And don't huge churches fill up again and again because their members cannot dispense with the burden of freedom fast enough? They will yield it to any charismatic demagogue who promises them the security of inerrant dogmas and a ticket to an imaginary heaven of true believers as a reward for unquestioning assent.

The Inquisitor's religion is like a security alarm service for the mind. It promises "perfect peace" as long as you are hooked into the system. You just embrace the prescribed dogmas, and any time an unorthodox thought dares approach your mental fortress, the alarm begins to sound. "Heresy!" "False Doctrine!" Warning! Alert!

Resurrection/Inquisition: Today is the day we celebrate the greatest miracle, the greatest mystery of the Christian faith. Here is what concerns me: is the claim that Jesus Christ rose from the dead any more than another tool of the Grand Inquisitor to buy and compel the surrender of our critical faculties in the name of religion?

Our Old Testament reading this morning, scarcely a typical one for Easter morning, is a clear case of the Inquisitor in action. The story of Aaron's rod that budded is a tale told by the Aaronic priests in order to cow the masses lest, as had occasionally happened, a non-Levite dare to claim that others beside the priestly tribe might approach God ceremonially. This story is but one of many bits of reprehensible priestcraft in the Levitical arsenal which offer the tale of an improbable feat to cut off dissent, to bring questioners in line with repressive orthodoxy.

But can it be, God forbid, that the wonderful story of Christ's resurrection is cut from the same cloth?

I will venture to say that this is true of at least some of the resurrection accounts in the New Testament, including the one we read this morning from the Acts of the Apostles. This becomes evident once one sees the agenda of Luke and Acts as a whole.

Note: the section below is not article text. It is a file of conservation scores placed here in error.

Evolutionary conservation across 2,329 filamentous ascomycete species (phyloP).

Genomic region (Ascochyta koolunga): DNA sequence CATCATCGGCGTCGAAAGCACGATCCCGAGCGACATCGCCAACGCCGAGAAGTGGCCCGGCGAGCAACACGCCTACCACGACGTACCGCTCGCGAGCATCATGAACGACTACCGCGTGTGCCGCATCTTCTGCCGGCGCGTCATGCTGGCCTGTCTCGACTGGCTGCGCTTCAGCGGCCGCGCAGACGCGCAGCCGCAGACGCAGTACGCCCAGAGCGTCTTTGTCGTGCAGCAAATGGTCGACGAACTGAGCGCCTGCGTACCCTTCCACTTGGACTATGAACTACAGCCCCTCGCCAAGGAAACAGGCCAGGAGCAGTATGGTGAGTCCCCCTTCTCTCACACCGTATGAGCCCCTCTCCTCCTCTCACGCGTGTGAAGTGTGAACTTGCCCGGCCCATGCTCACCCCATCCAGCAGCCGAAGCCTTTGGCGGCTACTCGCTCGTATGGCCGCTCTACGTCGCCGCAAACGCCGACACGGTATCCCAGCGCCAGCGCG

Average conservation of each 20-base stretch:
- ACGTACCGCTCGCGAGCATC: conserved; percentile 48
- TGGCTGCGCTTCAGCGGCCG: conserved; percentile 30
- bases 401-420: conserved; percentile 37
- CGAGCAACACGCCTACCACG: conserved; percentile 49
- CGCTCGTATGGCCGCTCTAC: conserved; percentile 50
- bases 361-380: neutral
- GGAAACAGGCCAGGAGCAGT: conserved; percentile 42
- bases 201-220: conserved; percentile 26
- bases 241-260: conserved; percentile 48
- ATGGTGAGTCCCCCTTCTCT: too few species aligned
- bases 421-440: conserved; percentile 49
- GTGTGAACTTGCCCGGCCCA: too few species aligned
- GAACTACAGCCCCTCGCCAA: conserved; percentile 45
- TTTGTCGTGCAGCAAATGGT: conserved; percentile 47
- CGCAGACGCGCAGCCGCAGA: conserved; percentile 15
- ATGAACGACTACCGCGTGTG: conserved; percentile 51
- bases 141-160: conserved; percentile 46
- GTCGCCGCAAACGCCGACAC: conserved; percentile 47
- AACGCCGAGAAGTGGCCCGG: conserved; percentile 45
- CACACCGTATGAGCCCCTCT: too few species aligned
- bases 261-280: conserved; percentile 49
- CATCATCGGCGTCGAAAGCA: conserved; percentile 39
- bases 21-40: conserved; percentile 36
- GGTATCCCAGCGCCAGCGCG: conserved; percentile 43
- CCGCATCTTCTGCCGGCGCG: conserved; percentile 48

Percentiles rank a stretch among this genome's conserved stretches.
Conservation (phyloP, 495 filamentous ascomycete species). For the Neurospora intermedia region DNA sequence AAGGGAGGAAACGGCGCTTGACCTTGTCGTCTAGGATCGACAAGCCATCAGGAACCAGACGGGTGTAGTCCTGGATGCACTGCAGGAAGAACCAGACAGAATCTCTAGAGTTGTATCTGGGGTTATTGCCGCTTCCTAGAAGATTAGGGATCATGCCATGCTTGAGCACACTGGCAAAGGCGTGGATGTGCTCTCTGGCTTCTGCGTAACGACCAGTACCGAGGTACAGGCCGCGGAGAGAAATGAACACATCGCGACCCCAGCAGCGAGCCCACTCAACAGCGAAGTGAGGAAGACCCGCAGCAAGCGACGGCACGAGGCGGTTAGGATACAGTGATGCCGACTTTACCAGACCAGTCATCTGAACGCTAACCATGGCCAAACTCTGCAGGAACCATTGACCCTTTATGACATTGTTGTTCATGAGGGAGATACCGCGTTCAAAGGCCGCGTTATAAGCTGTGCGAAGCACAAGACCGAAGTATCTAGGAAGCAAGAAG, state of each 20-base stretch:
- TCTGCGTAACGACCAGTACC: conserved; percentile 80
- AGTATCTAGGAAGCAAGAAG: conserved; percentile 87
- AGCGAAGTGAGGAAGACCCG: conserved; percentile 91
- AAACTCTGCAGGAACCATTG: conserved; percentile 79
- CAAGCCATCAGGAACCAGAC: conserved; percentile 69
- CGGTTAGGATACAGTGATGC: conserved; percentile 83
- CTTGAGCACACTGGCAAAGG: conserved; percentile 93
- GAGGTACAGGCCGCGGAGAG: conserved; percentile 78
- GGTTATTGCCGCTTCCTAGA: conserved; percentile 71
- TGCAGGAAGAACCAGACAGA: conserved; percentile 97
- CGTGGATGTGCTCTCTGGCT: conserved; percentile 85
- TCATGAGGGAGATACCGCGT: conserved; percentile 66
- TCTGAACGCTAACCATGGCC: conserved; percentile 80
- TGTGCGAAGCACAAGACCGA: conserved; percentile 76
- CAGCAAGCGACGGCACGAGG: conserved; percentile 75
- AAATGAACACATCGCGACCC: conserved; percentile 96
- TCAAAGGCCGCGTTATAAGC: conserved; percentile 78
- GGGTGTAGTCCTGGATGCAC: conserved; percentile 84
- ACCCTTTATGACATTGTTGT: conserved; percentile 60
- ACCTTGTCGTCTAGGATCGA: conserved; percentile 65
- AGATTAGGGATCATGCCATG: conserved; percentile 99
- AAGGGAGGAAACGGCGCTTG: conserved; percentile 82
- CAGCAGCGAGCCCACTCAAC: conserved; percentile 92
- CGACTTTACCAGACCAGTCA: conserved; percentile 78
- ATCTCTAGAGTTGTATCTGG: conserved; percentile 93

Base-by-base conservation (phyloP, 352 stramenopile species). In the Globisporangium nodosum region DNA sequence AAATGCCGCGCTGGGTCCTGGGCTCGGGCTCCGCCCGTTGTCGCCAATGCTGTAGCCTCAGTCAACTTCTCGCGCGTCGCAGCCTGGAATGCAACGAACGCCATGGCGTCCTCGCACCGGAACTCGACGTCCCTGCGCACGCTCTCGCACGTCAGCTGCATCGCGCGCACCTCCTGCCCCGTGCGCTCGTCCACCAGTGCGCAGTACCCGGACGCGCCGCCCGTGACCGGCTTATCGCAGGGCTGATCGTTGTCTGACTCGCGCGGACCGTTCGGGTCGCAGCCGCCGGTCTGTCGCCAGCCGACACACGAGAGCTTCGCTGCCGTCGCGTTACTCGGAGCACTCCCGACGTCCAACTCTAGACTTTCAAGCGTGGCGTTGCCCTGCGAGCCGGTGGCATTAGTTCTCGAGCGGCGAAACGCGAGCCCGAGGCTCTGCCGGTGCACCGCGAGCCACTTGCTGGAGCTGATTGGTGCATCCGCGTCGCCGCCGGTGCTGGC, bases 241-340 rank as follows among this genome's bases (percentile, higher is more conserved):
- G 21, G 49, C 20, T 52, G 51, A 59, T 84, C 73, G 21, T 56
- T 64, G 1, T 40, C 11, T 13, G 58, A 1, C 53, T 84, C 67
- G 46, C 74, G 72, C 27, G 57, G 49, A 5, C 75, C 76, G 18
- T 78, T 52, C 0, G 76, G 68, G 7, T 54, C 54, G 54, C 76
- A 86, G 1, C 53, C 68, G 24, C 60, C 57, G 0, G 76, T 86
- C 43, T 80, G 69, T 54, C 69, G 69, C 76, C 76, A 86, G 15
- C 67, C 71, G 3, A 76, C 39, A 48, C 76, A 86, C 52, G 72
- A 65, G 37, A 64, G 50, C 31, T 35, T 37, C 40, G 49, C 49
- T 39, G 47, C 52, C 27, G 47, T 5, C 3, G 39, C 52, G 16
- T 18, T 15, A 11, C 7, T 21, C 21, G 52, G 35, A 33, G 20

Have you ever noticed that at the end of Luke Jesus ascends into heaven on Easter Day, while in Acts 1, written by the same author, he ascends no less than forty days later? Why the difference? Because Luke is trying to prove two different things from the resurrection, so he needs two resurrection scenes to get it all done.

In his gospel he wants to demonstrate the fleshly reality of the resurrection (something Paul rejected hands down, by the way!). But in Acts he is trying to secure the authority of the Twelve Apostles, or to tell the truth of the matter, the authority of those in Luke's own day, the bishops of the emerging Catholic Church, who claim to be the successors of the apostles. (This is why Luke says Jesus taught them about the kingdom of God for 40 days yet tells ­nothing­ of that crucial teaching! Why not? It is a blank check for the bishops! It is equal to whatever they may say! They can fill in the blank!

It is all ecclesiastical politics, you see. It is all a question of who is going to be in authority over the Church, over the consciences of the flock of Christ. It is all a question of who is going to be the Grand Inquisitor.